The Enterprise Ethereum Alliance (EEA) has launched a Legal Industry Working Group that includes major law firms, law schools and academic institutions. Some 14 law firms and academic institutions have joined the EEA's group to establish the legal status of smart contracts within industrial uses and provide much-needed guidance on the exploding blockchain token sector.
New members joining the EEA and Legal Industry Working Group includeCooley,Debevoise & Plimpton, Goodwin, Hogan Lovells, Holland & Knight, Jones Day,Latham & Watkins, Morrison & Foerster, Perkins Coie,Shearman & Sterling, Cardozo Law School, Duke Center on Law & Technology, and the Department of Legal Studies and Business Ethics at the University of Pennsylvania's Wharton School. Existing EEA members joining the EEA Legal Industry Working Group includeBNY Mellon, ConsenSys, ING, and JPMorgan Chase & Co.
"We are thrilled to see robust interest in blockchain technology by forward-looking law firms and institutions," said Aaron Wright, Chair of the EEA Legal Industry Working Group, Associate Clinical Professor and Co-Director of the Cardozo Law School's Blockchain Project, and co-founder of the smart contract project OpenLaw, "Lawyers are poised to serve as the catalysts for blockchain technology, and the Legal Working Group will serve as a neutral space to explore blockchain-based legal technology, develop standards for 'smart' legal agreements, support emerging enterprise use cases, and tackle important policy issues raised by this new impactful technology."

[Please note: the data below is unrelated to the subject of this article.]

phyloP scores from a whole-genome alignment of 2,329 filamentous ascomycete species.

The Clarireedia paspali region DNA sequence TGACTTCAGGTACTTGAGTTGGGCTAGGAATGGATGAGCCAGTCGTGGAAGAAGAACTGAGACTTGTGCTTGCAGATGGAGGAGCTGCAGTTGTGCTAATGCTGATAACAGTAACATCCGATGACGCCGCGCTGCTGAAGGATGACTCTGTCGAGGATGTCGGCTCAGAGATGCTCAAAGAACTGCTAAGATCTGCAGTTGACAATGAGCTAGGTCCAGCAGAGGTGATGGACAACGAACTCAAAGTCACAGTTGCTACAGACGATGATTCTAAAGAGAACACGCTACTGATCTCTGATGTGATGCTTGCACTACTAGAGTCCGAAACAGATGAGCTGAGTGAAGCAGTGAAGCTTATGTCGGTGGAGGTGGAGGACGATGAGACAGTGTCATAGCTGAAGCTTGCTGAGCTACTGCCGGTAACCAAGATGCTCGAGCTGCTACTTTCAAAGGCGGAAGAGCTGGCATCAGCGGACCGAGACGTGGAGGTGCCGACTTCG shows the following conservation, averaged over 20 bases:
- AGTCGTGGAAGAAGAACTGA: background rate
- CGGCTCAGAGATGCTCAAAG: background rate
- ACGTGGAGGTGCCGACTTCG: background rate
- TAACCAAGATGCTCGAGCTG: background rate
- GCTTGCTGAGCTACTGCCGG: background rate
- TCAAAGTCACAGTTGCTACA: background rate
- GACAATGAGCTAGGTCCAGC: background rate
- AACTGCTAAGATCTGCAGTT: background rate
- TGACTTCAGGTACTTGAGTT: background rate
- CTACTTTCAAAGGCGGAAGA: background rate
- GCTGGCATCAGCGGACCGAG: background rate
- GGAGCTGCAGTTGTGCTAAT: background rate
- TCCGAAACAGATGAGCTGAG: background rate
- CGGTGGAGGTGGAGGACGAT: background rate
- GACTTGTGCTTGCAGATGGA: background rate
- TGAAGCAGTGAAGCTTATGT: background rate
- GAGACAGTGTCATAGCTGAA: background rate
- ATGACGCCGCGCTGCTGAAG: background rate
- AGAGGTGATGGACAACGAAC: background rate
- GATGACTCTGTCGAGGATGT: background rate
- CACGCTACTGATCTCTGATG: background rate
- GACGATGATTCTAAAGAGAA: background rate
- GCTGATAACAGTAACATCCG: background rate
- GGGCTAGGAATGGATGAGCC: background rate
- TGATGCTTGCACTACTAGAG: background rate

The EEA is an industry-supported non-profit established to build, promote and broadly support Ethereum-based technology best practices, open standards, and open source reference architectures. Formed earlier this year, the EEA is helping to evolve Ethereum into an enterprise-grade technology, providing research and development in a range of areas, including privacy, confidentiality, scalability, and security. It is also investigating hybrid architectures that span both permissioned and public Ethereum networks as well as industry-specific application layer working groups.